Adding international dividends to your passive income portfolio

By: ispeculatornew
Date posted: 03.23.2011 (5:00 am) | Write a Comment  (2 Comments)

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We have discussed passive income portfolios many times in the past few months and dividend investing is certainly a major part of what we consider to be a great way to add passive income. Every month, we take a look at the top dividend stocks from the S&P500 and then do a further analysis in our free newsletter. We even tend to do some deeper analysis into a few of the promising names both on this blog and in the newsletter.

We have also discussed the benefits of adding international exposure to investment portfolios and the various ways of doing that. One interesting idea is to add US listed stocks that pay foreign dividends. Why?

Greater diversification in the actual payout: Companies that pay a foreign dividend generally have an important part of their business outside of the United States and because of that they will generally help you get a better risk/return for your portfolio

No conversion complications: In almost all cases, if you own a US listed stock in an account in $USD, the divideend will automatically be convered to $USD in your account even if it is paid in a foreign country.

While the $USD is not doomed, it is fairly easy to make the case that there are many things to worry about (debt, emergence of China, high unemployment, etc) and having a cash flow in another currency might help increase your yield over time if the dollar continues to have a difficult time

By buying US listed stocks, you avoid all of the tax implications of owning foreign stocks that would require withholding taxes, etc.


Your broker will be taking a slight cut on the conversion of your dividend as usually happens for all conversions

International companies sometimes have a less reliable dividend payout. Why? Because while companies in North America generally put a high value on paying a consistent dividend, many international companies try to pay oput as much as possible, making some years biggers and some others less so. Obviously, the dividend growth is not as consistent for these companies but it can still amount to superior growth overall and you could argue that a company that has such a pattern will have bigger incentives to perform than a company that pays a third or half of what it could.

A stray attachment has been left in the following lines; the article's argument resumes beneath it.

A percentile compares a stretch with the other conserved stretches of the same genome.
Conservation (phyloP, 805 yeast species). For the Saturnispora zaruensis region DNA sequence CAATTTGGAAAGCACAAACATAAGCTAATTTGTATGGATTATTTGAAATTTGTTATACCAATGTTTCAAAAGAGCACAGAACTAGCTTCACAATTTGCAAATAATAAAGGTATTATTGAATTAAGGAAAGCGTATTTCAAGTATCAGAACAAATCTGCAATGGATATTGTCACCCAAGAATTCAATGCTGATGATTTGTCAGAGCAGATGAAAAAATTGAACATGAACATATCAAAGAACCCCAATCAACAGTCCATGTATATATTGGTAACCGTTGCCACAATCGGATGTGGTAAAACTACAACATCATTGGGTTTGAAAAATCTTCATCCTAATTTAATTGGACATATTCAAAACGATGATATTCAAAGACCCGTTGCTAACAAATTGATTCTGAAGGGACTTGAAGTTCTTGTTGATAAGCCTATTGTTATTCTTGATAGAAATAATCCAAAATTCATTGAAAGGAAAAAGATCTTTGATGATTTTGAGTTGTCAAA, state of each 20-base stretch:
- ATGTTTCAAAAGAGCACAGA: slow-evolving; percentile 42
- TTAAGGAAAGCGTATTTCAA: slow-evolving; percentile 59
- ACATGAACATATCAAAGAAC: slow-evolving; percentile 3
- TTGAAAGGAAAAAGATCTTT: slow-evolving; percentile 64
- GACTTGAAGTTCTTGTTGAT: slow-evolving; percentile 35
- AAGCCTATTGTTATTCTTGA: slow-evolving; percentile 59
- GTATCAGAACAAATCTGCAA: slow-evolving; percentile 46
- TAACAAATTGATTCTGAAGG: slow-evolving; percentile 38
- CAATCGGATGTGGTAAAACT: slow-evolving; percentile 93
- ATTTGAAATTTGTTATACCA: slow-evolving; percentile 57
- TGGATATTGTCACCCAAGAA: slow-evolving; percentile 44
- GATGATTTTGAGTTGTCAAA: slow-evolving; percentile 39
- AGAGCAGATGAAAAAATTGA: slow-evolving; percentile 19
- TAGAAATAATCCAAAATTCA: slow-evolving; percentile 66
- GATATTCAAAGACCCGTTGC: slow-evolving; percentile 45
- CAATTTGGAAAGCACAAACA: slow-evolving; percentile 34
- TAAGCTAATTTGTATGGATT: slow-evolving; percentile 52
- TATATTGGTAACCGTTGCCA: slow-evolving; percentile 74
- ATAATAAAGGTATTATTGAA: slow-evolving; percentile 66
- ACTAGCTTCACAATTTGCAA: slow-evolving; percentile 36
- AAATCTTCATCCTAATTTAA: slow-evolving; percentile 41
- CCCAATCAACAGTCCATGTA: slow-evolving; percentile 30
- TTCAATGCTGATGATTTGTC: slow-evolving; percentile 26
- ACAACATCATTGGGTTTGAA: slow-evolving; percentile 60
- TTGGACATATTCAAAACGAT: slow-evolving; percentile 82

Overall, I think it’s a winning proposition to add some quality foreign companies that are listed in the US, ideally that pay a dividend in a foreign currency. Over the next few days I will take some time to look at a few options, hopefully we’ll find some interesting ones.

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  1. […] Adding international dividends to your passive income portfolio […]

  2. Comment by Drex — January 6, 2014 @ 2:05 pm

    Long DFE, EWU and DXJS. I think Europe is on the road to a slow if not steady recovery whereas Canadian stocks are heavily influenced by what goes on politically and financially in the US. The oil sands are influenced by pipeline deals made or not made in the US. Consumer consumption of Canadian products are impacted by US customers. Yes Canada and the US are different Countries but I see bigger growth in Europe.

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